Yes, you have to walk the cues to find the time you want, and then pass the time to mkvparser::Track::Seek(). Adding a bug to our issue tracker[1] requesting the ability to pass a cue point directly to Track::Seek() seems like a reasonable feature request. Would you mind creating a bug?

 
As for writing them, is it as simple as calling mkvmuxer::Segment::AddCuePoint() after I add a frame?  Even then, I'd think AddFrame() would just do it for me.


Libwebm will automatically generate cue points for video keyframes, unless:

- You've set mode to kLive via mkvmuxer::Segment::set_mode().
- Your IMkvWriter object does not support seeking (your implementation of IMkvWriter::Seekable() returns false).

In other words, AddFrame() adds cue points automatically for video key frames, but mkvmuxer::Segment must be in kFile mode. 

Brendan Bolles

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Jan 17, 2014, 1:58:01 PM1/17/14
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On Jan 13, 2014, at 6:38 PM, Tom Finegan wrote:

> Yes, you have to walk the cues to find the time you want, and then pass the time to mkvparser::Track::Seek(). Adding a bug to our issue tracker[1] requesting the ability to pass a cue point directly to Track::Seek() seems like a reasonable feature request. Would you mind creating a bug?


Well, so what is the benefit of using the cue point if you can just send the time you want to Track::Seek() directly?

My calls to Cues::Find() always turn up empty because my Cues aren't loaded. What's the proper way to get them loaded? I see Segment::ParseCues(), but that requires I know the position of the cues data, I think.


Brendan

Johann Koenig

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Jan 17, 2014, 2:26:13 PM1/17/14
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On Fri, Jan 17, 2014 at 10:58 AM, Brendan Bolles <bre...@fnordware.com> wrote:
> My calls to Cues::Find() always turn up empty because my Cues aren't loaded. What's the proper way to get them loaded? I see Segment::ParseCues(), but that requires I know the position of the cues data, I think.

Yes, there is a bit of extra work involved with cues. It would be nice
if the library handled this directly. See the Android code for one
example:
https://android.googlesource.com/platform/frameworks/av/+/master/media/libstagefright/matroska/MatroskaExtractor.cpp

Line 309: void BlockIterator::seek

Brendan Bolles

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Jan 17, 2014, 6:02:27 PM1/17/14
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On Jan 17, 2014, at 11:26 AM, Johann Koenig wrote:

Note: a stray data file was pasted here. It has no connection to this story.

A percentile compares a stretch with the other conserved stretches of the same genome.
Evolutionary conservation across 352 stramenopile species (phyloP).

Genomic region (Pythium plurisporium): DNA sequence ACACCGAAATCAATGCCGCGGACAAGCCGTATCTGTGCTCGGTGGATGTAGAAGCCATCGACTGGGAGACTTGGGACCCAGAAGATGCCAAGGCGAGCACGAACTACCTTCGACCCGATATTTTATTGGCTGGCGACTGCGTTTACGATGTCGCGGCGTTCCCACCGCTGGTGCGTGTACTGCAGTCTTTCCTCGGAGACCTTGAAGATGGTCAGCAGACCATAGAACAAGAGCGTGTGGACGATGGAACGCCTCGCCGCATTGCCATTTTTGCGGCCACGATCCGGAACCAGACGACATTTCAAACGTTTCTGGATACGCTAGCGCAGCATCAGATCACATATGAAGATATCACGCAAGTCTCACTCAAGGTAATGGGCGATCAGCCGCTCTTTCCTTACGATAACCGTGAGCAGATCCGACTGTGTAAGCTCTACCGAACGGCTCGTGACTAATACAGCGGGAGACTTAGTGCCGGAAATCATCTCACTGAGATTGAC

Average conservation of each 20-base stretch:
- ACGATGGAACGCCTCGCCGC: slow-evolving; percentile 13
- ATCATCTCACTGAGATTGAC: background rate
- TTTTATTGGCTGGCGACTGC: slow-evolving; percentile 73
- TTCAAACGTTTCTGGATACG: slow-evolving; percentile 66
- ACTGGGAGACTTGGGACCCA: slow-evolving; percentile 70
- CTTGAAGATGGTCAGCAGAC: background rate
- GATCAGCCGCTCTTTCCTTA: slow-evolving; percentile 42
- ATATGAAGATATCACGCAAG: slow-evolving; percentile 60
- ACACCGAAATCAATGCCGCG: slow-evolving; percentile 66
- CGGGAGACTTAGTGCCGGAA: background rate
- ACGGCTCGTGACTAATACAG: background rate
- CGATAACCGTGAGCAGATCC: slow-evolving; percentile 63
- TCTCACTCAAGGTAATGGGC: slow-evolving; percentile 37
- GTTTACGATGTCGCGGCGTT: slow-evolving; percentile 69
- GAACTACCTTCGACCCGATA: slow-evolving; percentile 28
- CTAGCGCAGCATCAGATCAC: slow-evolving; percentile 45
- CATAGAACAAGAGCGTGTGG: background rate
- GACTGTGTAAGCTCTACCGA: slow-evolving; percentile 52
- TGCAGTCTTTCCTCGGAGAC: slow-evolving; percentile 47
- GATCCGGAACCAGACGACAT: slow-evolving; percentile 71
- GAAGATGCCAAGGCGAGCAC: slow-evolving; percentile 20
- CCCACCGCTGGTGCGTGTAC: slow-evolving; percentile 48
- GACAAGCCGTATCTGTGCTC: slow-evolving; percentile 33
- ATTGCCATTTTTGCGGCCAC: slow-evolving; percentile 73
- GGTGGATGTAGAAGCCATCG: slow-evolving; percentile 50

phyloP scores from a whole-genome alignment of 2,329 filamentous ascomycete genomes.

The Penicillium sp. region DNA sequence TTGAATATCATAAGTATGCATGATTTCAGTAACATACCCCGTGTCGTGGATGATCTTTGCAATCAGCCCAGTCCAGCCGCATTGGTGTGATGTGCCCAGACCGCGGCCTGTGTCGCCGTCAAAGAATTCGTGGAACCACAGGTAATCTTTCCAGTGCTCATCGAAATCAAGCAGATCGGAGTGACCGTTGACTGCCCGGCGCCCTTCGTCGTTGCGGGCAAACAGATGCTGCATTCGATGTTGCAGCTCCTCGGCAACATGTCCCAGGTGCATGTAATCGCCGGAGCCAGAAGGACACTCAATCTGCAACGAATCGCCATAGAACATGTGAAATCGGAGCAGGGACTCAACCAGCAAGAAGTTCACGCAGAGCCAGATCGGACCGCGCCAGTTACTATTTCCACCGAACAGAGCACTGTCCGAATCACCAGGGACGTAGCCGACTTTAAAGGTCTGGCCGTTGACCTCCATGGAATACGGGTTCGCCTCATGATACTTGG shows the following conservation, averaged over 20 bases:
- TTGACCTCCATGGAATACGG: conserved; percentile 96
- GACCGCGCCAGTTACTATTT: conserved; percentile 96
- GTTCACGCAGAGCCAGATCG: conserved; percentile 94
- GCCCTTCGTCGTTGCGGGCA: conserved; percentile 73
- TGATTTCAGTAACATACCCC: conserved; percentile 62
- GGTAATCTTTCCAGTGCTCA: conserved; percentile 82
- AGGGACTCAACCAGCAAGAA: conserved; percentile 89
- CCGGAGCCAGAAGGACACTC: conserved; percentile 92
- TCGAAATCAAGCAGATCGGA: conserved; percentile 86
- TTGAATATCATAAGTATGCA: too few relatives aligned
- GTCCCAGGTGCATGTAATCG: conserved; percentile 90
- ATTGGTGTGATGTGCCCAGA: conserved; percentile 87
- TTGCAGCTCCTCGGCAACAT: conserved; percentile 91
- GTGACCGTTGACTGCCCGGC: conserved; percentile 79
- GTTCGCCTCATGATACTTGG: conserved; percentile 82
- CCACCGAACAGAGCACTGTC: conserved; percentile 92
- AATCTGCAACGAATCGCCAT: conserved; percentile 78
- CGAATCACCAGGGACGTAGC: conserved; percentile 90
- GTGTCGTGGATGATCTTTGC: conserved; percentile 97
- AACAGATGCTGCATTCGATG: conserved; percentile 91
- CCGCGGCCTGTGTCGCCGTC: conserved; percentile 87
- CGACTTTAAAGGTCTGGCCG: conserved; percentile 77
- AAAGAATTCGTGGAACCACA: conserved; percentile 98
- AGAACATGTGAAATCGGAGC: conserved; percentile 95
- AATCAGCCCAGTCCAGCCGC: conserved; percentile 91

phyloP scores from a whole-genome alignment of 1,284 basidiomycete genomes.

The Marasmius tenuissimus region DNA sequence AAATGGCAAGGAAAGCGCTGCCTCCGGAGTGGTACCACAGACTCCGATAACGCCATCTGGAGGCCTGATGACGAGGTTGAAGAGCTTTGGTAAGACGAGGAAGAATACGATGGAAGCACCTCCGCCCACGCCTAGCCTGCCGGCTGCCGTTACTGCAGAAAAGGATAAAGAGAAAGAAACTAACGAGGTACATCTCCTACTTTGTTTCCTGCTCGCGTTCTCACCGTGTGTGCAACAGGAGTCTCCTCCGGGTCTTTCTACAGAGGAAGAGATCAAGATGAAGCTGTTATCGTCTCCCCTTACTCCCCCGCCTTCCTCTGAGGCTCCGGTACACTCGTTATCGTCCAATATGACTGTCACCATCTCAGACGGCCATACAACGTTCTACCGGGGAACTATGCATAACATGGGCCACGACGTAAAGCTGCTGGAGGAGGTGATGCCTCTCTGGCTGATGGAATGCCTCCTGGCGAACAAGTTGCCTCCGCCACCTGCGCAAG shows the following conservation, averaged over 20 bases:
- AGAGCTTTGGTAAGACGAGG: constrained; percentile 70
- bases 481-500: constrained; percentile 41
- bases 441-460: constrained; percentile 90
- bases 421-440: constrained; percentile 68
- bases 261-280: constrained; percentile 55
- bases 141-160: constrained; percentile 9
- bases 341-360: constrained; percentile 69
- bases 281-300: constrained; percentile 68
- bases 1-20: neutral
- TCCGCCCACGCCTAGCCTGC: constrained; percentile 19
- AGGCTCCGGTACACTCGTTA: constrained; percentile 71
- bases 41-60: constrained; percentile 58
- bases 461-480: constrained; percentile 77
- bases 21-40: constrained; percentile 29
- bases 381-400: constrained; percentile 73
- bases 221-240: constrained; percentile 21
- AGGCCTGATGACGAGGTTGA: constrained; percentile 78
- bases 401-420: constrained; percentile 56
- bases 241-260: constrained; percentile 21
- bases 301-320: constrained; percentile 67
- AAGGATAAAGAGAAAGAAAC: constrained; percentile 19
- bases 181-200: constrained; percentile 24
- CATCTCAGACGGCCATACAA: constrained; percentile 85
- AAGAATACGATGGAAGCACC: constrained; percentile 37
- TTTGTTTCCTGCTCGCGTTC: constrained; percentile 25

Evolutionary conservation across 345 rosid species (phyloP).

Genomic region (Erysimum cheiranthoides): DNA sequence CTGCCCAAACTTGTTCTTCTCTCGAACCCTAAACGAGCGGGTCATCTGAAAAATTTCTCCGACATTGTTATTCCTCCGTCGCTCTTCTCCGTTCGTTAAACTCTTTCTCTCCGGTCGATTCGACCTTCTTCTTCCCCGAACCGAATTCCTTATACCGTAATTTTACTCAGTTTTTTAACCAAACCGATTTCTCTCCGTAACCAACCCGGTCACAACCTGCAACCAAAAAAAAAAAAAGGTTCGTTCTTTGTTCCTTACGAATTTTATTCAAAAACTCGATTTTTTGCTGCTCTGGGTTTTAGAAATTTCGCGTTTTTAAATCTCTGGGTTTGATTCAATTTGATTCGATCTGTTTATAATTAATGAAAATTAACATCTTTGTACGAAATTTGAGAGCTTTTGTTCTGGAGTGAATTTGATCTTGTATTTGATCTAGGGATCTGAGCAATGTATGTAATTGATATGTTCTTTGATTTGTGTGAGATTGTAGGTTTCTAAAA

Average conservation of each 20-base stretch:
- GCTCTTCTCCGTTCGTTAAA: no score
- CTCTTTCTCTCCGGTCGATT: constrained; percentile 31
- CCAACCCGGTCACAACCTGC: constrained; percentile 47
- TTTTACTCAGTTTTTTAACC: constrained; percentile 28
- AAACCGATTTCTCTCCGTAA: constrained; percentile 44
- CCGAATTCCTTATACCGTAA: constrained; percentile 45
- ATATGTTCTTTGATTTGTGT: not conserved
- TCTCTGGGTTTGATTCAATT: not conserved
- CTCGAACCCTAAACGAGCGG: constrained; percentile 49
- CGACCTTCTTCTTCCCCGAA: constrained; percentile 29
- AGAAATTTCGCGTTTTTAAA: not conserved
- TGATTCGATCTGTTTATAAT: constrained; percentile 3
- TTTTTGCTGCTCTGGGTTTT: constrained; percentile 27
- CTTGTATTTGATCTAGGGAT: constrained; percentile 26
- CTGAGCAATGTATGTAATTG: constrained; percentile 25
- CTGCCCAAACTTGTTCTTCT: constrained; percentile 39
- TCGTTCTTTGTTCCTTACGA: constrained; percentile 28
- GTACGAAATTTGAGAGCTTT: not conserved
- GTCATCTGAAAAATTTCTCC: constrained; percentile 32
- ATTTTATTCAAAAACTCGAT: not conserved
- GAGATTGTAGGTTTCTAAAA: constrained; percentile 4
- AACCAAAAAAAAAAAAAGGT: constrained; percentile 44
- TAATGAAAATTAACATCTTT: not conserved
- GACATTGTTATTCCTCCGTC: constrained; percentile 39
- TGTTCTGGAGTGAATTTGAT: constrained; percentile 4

> Yes, there is a bit of extra work involved with cues. It would be nice
> if the library handled this directly. See the Android code for one
> example:
> https://android.googlesource.com/platform/frameworks/av/+/master/media/libstagefright/matroska/MatroskaExtractor.cpp


Ahh, nice. Thanks for the link.

Still wondering what the advantage is over just using Track::Seek(). Seems like either way you end up with the Cluster containing the time you asked for, but Track::Seek() does it without any of this CuePoint stuff. If CuePoints are a more efficient way of seeking, it seems like Track::Seek() would use them itself.


Brendan

Johann Koenig

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Jan 17, 2014, 6:14:22 PM1/17/14
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On Fri, Jan 17, 2014 at 3:02 PM, Brendan Bolles <bre...@fnordware.com> wrote:
> Still wondering what the advantage is over just using Track::Seek(). Seems like either way you end up with the Cluster containing the time you asked for, but Track::Seek() does it without any of this CuePoint stuff. If CuePoints are a more efficient way of seeking, it seems like Track::Seek() would use them itself.

For the streaming case: you can jump straight to the location you want
without downloading all the intermediate data.

If you have the entire file you should still see faster seeks (using
cues) especially with larger files.

Brendan Bolles

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Jan 17, 2014, 6:22:15 PM1/17/14
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On Jan 17, 2014, at 3:14 PM, Johann Koenig wrote:

> For the streaming case: you can jump straight to the location you want
> without downloading all the intermediate data.
>
> If you have the entire file you should still see faster seeks (using
> cues) especially with larger files.



Ahhh, streaming, of course. Outside my domain. I always have the whole file.

I'm still thinking Track::Seek() should take advantage of cues on its own. Any reason why it shouldn't?


Brendan

Matthew Heaney

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Jan 17, 2014, 7:38:42 PM1/17/14